With plants that have "perfect" flowers, the process of hand-pollinating is even easier. No need to remove any blooms from the plant. In fact, each flower is a potential future vegetable, so you want to keep as many as possible on the plant. For these flowers, I use a make-up brush. I've read that others use a small paint brush or Q-tip, but I love my retired eye shadow applicator. Whichever implement you choose, just take the brush and gently rub the pollen from the stamen (these are the pollen-covered filaments that surround the center) onto the pistil. The pistil is the female center of the flower -- the tip is called the stigma -- and this is what you must pollinate. The flowers on these plants can stay open for several days, so it's not a bad idea to repeat the process every day or so. You will know the process has worked if the flower closes but doesn't fall off the plant. Expect a baby vegetable soon.

Hand-pollinating is one of the easiest garden projects around, and it's playing god on a very simple level. In just a few seconds, you can help your plants conceive. If you see your plant flowering without producing much, a failure to pollinate may be to blame. The solution is easy, with or without your Chanel makeup brush.


  1. I was out trying out the brush technique for pollinating as my cucumbers and asian squash don't seem to get pollinated as well. I have more female flowers than males. Two questions. How many females do you think I can pollinate after placing the brush on one male ? And do you have to clean the brush to use in between different types of plants, i.e. squash, cucumbers, etc. ?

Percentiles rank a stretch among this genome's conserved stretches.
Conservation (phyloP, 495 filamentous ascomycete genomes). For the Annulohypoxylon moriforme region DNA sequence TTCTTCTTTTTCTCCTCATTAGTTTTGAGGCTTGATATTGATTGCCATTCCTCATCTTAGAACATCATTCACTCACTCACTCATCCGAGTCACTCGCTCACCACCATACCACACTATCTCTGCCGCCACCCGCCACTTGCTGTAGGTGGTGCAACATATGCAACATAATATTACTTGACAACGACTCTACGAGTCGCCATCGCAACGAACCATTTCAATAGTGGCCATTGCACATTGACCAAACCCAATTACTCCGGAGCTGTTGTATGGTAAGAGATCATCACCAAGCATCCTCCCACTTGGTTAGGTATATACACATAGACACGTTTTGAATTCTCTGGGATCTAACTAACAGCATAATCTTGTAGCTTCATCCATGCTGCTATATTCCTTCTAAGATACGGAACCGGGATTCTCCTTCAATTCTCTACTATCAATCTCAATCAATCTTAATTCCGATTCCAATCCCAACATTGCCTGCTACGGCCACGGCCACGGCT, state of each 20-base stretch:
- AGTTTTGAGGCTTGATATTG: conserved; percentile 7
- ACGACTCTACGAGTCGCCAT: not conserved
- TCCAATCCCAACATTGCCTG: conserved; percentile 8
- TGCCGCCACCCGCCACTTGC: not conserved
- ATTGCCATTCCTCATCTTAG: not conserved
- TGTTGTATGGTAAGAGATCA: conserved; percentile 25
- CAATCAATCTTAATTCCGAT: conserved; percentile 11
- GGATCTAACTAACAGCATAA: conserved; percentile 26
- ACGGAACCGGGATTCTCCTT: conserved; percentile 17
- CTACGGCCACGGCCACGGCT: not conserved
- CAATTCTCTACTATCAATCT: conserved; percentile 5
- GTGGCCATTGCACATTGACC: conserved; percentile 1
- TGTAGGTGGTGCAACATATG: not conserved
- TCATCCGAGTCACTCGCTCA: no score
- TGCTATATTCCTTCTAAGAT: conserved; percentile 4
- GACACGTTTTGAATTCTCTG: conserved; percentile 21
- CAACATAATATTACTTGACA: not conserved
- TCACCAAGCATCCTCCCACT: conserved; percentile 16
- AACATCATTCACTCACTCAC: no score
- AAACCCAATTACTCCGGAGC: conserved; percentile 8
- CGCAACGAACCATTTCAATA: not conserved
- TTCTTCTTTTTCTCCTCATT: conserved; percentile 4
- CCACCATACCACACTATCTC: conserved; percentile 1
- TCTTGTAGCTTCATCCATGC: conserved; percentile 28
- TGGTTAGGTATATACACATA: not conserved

2. You are lucky to have so many females -- I always have the opposite problem. You should be able to pollinate two or even three females per male. I suggest you pluck the males first to make it easier to see how much pollen is left after you retrieve some with your brush for each female flower. Cucumber flowers are small, making it particularly hard to see what's going on when the flowers are still on the vine.

    With respect to cleaning your brush, it never hurts and is especially a good idea if you're pollinating several varieties of the same vegetable. I go down the line pollinating all our different eggplant varieties using the same brush, and usually just wipe the brush on my dress between varieties. Despite my lazy cleaning technique, I only created a cross-pollination problem once, an eggplant that was half Black Beauty and half Sfumata, which was actually quite pretty.

    Cross-pollination between different types of vegetables should not be a problem so cleaning your brush quickly should be adequate.

  3. Thank you for the details on hand pollination of eggplant. It's quite helpful :). I'm going to try it out.

  4. I tried hand pollinating the eggplant but there wasn't any pollin (yellow powder) on the stamen (both on the outside or inside of the stamen). It has a yellow colour but there is no powder on it. Do you know why there is no pollin? Btw, this is the first flower on the eggplant and it's growing in a large container.

  5. So if you are growing say, beans, you must pollinate each individual bean when it appears as a flower, yes?

    1. That was supposed to say they can pollinate themselves because they contain BOTH the male and FEMALE parts within each flower!
      (Darn you auto-correct haha)

      If you are having lots of flowers and no beans.. Then you may want to try the method above for hand pollinating bisexual plants. However, it isn't necessary for most bean plants! Hope that helps!